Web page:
KCSE grad­ing sys­tem should be trans­par­ent

Business Daily (Kenya) - - EDITORIAL & OPINION - Her­ine Otieno-menya, PHD can­di­date in math­e­mat­ics ed­u­ca­tion at the UK’S Sh­effield Hal­lam Univer­sity

Grow­ing up, it was com­mon, es­pe­cially dur­ing ex­am­i­na­tion pe­riod, to hear a “keep quiet” shout from a mem­ber of class when­ever other mem­bers of the class “lost their cool” and got too rowdy for read­ing. One can sur­mise that for the last few months the Kenya Cer­tifi­cate of Pri­mary Ed­u­ca­tion (KCPE) and Kenya Cer­tifi­cate of Se­condary Ed­u­ca­tion (KCSE) ex­am­i­na­tion can­di­dates across the coun­try, have been silently bel­low­ing “the keep quiet” phrase in their mind at the Kenyan pub­lic, more specif­i­cally our politi­cians.

Such in­dig­na­tion can­not be con­sid­ered out of place. For a sig­nif­i­cant num­ber of can­di­dates, es­pe­cially those in day se­condary schools, the po­lit­i­cal noise that is yet to com­pletely ebb away has had a neg­a­tive im­pact on their fi­nal prepa­ra­tions for the ex­am­i­na­tions.

Yet for the KCSE can­di­dates, the noise and the emo­tional toil re­lated to the re­peat pres­i­den­tial elec­tion may not be their great­est con­cern. Gath­er­ing from a con­ver­sa­tion with a num­ber of can­di­dates in July this year and feed­back from over a 100 re­spon­dents who in­cluded stu­dents, teach­ers and par­ents from schools across the coun­try and tiers, some­thing closer home is both­er­ing our can­di­dates and their teach­ers.

Asked what they were most con­cerned about in their up­com­ing KCSE ex­am­i­na­tions, over 95 per cent of the re­spon­dents pro­ferred that they were deeply con­cerned about the lack of trans­parency sur­round­ing the grad­ing of their ex­am­i­na­tions.

The con­cerns were linked to the furore that arose ear­lier in the year about the mark­ing and grad­ing of the 2016 KCSE ex­am­i­na­tions be­tween Min­istry of Ed­u­ca­tion and some key stake­hold­ers.

Ac­cord­ing to the re­spon­dents, their con­fu­sion, con­cerns and anx­i­ety about grad­ing of the KCSE ex­ams was largely due to the very loud and al­most de­fi­ant si­lence from Kenya Na­tional Ex­am­i­na­tions Coun­cil (KNEC) of­fi­cials on the mat­ter.

Con­trary to their ex­pec­ta­tions, the Min­istry of Ed­u­ca­tion did not take the ini­tia­tive to clar­ify and ex­plain whether the grad­ing sys­tem for the KCSE ex­am­i­na­tions had changed.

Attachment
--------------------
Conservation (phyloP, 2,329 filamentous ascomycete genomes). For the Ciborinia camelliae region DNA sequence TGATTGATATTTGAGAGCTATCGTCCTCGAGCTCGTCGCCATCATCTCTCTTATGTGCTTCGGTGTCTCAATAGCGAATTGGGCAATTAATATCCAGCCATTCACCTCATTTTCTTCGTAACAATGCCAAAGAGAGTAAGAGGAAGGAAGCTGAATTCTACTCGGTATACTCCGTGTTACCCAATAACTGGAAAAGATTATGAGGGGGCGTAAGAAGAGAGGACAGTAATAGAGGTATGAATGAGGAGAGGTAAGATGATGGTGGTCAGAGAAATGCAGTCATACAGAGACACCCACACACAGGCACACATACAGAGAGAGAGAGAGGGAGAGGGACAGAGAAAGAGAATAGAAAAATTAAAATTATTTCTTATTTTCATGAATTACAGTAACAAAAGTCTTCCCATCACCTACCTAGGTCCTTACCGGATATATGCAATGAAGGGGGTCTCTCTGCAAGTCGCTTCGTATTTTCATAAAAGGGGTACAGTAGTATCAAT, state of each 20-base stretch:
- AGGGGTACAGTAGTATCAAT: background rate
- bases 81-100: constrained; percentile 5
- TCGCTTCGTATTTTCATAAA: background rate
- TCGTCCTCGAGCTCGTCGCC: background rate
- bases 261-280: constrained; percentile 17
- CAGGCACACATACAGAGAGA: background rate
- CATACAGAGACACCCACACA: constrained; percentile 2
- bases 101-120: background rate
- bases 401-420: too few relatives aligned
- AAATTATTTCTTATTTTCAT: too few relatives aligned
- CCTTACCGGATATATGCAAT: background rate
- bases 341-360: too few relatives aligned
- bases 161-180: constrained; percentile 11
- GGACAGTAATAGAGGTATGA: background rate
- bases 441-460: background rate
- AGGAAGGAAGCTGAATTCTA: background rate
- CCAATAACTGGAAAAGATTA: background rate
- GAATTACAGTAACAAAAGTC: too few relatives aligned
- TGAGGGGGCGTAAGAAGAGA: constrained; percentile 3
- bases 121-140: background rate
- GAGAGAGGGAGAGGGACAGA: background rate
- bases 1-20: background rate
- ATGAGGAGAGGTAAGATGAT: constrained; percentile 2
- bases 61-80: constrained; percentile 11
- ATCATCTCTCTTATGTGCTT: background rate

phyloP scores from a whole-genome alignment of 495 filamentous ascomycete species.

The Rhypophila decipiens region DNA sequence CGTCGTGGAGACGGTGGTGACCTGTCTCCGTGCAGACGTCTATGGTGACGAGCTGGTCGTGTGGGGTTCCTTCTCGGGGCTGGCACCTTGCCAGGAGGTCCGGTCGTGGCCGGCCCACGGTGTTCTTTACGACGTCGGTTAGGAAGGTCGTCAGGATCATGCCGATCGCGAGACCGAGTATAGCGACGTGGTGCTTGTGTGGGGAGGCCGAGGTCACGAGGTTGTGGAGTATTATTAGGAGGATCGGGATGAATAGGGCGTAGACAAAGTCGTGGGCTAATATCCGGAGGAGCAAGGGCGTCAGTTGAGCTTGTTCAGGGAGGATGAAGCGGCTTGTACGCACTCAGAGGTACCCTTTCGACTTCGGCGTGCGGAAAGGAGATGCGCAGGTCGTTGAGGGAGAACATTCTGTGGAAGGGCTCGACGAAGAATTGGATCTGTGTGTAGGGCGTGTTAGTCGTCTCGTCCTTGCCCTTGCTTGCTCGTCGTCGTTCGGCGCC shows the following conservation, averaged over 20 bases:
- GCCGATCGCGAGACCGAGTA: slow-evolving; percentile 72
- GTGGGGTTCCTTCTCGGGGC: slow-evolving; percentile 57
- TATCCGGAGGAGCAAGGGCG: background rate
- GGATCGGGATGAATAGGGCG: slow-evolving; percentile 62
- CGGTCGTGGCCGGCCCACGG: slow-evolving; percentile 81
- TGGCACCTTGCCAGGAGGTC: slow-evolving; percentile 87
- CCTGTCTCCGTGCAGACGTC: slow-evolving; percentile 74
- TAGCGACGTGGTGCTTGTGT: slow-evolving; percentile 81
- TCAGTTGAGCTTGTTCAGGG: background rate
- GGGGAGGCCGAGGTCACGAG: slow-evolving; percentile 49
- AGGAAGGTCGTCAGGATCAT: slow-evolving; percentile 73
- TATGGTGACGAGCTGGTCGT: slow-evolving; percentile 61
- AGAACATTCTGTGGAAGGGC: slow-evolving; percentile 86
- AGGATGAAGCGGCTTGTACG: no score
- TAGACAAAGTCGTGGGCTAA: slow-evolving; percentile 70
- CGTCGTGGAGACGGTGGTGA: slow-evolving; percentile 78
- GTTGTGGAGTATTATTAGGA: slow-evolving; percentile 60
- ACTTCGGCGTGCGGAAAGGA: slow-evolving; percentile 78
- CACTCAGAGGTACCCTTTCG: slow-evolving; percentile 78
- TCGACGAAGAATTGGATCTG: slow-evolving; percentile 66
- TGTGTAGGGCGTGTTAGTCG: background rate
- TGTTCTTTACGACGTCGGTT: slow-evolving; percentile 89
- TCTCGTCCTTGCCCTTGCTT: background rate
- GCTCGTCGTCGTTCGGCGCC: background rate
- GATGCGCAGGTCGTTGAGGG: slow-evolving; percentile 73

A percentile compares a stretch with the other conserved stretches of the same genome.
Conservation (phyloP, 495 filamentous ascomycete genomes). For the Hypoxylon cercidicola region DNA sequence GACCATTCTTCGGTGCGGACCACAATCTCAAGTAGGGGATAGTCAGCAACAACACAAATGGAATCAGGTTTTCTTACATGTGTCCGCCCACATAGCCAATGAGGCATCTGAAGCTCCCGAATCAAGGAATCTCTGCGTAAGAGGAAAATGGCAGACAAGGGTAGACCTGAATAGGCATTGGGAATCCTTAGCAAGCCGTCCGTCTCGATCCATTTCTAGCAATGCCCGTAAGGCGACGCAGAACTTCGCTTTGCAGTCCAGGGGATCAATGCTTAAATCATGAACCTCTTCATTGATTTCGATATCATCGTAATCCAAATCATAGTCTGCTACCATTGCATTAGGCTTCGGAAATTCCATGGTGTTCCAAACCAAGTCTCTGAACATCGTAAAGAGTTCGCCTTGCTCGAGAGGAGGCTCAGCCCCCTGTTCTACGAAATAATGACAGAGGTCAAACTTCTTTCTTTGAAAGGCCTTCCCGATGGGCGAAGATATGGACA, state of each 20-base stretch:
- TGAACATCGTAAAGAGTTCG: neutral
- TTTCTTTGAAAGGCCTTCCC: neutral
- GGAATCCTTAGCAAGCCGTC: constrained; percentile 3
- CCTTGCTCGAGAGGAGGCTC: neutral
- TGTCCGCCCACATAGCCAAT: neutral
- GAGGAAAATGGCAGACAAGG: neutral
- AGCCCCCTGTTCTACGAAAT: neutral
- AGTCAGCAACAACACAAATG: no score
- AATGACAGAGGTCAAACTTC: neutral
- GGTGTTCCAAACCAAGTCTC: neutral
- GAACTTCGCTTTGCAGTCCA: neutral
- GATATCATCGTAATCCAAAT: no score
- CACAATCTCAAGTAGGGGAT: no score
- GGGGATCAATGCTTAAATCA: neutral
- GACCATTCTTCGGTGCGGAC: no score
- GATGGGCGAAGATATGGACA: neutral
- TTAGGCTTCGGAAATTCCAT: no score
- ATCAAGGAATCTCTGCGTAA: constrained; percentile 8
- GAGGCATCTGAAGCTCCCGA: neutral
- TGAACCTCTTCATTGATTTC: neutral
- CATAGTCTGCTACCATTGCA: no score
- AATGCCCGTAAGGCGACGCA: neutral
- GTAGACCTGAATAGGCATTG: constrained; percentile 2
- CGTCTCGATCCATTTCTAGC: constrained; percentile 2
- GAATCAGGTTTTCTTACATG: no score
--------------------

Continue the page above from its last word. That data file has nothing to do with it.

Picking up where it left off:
By the time of brief­ing for the 2017 KCSE ex­am­i­na­tions no of­fi­cial com­mu­ni­ca­tion and or anal­y­sis of 2016 KCSE ex­am­i­na­tion had been of­fi­cially re­leased to schools.

Ac­cord­ing to some of the teach­ers, their ef­forts to seek clar­i­fi­ca­tion from KNEC of­fi­cials as late as third term this year, months be­fore the ini­tial date of 2017 KCSE ex­am­i­na­tions from KNEC has been met by a sense of in­dif­fer­ence.

To put the con­cerns of the stu­dents and teach­ers into per­spec­tive, al­low me to point out that con­vert­ing raw marks into grades for sum­ma­tive high stakes ex­am­i­na­tions like KCSE is car­ried out by a ma­jor­ity if not all ex­am­i­na­tion bodies. The process is con­sid­ered key in en­hanc­ing mean­ing of such re­sults.

Specif­i­cally, ex­am­in­ers con­tend that sub­ject grades al­low for greater com­pa­ra­bil­ity of re­sults across sub­jects and across years. In other words it should be done for the sole pur­pose of stan­dard­iz­ing re­sults across all sub­jects; tak­ing care of the dif­fer­ent lev­els of dif­fi­culty across the sub­jects and years of ex­am­i­na­tion.

Best prac­tice in as­sess­ment re­quires that the grad­ing process be done by per­sons who have an un­der­stand­ing of the sub­jects.

An­other best prac­tice that is gain­ing trac­tion amongst ex­am­i­na­tion bodies glob­ally is that of mak­ing the grad­ing process and sys­tem pub­lic to all key stake­hold­ers.

For one, ac­cess to such in­for­ma­tion is in­creas­ingly be­ing con­sid­ered a con­sti­tu­tional right. More im­por­tantly, such in­for­ma­tion is con­sid­ered crit­i­cal for stu­dents’ strate­gic en­gage­ment with the learn­ing and ex­am­i­na­tion prepa­ra­tion process.

It helps them in set­ting prox­i­mal goals which in turn play a key role in boost­ing their con­fi­dence to­wards the ex­am­i­na­tions which more than in­nate abil­ity has been found a crit­i­cal de­ter­mi­nant of sum­ma­tive per­for­mance in most ex­am­i­na­tions. In ad­di­tion, knowl­edge of the grad­ing process and sys­tem is im­por­tant in mak­ing de­ci­sions on se­lec­tion of sub­jects for spe­cial­iza­tion.

Our KCSE can­di­dates do not de­serve any less and they know it. Based on my the­o­ret­i­cal un­der­stand­ing of learn­ing and as­sess­ment, I can con­firm that their con­cerns are valid. I there­fore im­plore all of us to join them in de­mand­ing that the grad­ing sys­tem be made clear.


EX­AMS KCSE can­di­dates at St Pe­ter’s Mu­mias Boys School in Kakamega.

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